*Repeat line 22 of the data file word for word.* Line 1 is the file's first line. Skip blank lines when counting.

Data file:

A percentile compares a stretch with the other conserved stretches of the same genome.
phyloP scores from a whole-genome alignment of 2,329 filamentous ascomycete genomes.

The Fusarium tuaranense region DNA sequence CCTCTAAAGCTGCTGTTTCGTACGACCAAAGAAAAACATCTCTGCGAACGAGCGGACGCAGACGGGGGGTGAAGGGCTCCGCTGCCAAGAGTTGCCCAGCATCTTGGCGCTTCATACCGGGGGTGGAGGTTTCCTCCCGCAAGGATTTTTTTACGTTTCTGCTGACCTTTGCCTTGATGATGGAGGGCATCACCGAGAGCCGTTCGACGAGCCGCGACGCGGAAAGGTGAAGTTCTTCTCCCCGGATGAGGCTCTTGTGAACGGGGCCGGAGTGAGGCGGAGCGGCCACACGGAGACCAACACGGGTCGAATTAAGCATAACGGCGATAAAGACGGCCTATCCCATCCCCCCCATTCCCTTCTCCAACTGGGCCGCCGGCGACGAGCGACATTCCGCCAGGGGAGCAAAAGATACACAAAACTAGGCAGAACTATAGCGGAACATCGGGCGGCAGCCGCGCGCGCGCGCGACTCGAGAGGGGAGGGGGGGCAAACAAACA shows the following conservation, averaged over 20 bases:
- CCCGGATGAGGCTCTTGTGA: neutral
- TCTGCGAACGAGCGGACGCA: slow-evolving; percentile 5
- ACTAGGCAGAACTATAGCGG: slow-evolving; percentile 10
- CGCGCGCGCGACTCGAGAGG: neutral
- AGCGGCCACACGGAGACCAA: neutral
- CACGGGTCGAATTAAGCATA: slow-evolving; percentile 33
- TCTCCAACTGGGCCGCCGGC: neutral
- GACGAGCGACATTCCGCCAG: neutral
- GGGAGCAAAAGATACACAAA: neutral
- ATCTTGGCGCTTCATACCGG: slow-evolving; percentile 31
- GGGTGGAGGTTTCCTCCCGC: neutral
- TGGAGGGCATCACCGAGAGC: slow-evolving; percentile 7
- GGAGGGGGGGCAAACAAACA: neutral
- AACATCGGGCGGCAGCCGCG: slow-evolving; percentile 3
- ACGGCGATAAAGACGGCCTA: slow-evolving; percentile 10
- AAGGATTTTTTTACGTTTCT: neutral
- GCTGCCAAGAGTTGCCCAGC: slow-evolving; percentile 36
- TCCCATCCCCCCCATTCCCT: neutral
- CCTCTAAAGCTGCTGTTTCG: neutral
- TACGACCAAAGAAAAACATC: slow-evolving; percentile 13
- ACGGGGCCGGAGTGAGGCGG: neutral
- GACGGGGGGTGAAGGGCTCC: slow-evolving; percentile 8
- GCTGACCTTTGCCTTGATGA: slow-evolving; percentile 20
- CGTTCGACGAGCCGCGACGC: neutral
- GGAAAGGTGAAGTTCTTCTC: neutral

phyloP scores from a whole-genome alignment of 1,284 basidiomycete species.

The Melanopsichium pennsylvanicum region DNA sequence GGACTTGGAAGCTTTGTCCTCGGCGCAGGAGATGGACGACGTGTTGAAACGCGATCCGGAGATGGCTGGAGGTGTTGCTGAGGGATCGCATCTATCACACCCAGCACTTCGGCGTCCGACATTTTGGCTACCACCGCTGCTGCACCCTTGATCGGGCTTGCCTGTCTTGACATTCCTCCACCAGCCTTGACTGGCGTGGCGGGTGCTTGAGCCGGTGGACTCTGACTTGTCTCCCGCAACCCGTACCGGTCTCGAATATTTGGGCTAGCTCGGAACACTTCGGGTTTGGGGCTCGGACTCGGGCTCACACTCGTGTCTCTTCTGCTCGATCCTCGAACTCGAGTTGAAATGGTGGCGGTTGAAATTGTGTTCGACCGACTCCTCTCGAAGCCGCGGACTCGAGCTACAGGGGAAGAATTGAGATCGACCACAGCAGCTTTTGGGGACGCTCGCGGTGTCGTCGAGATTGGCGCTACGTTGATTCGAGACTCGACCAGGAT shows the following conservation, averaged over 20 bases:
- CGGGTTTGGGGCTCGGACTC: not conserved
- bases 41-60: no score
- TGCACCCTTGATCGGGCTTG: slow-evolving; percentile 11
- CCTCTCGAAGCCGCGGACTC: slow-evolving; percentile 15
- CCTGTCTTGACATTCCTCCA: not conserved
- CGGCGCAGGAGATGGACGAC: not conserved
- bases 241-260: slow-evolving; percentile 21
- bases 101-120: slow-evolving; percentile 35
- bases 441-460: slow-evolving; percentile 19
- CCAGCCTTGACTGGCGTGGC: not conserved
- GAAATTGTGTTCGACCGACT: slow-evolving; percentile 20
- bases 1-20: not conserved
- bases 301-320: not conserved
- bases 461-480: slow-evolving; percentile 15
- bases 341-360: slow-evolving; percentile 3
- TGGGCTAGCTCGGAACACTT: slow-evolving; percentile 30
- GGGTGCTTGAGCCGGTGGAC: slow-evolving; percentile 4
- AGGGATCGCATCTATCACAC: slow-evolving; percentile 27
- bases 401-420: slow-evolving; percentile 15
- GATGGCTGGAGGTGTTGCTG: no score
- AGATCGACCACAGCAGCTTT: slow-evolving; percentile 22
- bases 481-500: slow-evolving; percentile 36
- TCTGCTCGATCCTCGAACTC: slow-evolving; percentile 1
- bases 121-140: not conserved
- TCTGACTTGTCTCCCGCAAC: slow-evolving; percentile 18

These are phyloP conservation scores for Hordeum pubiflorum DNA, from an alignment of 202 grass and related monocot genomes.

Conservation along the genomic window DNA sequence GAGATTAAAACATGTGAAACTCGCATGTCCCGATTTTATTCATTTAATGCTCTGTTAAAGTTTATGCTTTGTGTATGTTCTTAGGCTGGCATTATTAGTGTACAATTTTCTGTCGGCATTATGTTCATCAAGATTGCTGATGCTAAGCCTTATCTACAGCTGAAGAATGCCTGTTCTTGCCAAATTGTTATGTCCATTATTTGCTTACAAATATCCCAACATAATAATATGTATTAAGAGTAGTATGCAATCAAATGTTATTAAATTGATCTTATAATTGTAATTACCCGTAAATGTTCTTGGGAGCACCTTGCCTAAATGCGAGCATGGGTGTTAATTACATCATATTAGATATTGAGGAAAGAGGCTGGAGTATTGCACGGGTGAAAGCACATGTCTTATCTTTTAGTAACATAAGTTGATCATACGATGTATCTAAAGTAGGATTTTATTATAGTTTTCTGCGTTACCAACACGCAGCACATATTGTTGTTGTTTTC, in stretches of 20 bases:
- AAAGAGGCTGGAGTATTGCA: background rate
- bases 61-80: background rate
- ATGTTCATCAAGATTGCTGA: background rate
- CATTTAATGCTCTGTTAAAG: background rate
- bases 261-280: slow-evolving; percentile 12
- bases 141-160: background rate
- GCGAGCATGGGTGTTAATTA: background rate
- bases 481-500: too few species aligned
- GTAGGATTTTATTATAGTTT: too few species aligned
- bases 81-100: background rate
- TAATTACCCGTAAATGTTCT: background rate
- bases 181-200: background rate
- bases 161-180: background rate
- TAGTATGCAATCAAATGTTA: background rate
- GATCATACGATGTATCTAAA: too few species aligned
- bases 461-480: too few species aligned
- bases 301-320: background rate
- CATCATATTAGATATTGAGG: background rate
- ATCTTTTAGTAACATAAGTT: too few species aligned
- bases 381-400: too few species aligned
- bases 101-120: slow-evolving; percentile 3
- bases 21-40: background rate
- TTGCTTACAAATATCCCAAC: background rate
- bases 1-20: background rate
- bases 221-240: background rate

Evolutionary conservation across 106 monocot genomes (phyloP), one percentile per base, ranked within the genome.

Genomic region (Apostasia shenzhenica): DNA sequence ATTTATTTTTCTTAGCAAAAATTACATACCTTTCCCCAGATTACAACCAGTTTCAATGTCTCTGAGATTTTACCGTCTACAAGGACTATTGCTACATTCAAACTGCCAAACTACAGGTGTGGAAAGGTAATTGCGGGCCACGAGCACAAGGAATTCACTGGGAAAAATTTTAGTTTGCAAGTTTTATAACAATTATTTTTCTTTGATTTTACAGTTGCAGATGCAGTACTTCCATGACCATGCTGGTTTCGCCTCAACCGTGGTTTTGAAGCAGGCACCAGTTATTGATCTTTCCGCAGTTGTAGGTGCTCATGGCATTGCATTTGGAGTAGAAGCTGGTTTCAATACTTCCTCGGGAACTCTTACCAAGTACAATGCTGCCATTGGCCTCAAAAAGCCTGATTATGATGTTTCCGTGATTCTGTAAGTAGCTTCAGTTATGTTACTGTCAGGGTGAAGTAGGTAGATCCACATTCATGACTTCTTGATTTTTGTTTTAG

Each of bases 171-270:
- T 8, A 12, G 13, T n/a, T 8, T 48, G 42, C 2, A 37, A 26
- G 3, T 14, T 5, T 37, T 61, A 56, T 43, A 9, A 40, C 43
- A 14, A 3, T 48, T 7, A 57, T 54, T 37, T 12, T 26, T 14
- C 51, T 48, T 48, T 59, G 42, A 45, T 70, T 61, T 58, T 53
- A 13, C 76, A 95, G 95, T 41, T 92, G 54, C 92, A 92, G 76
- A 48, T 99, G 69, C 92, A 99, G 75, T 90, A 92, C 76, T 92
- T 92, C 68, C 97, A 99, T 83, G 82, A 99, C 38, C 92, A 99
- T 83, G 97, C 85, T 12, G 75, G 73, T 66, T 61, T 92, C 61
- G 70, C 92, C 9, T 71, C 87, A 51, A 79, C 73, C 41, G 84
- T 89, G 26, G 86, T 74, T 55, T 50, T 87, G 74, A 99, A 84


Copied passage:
- CCTCTAAAGCTGCTGTTTCG: neutral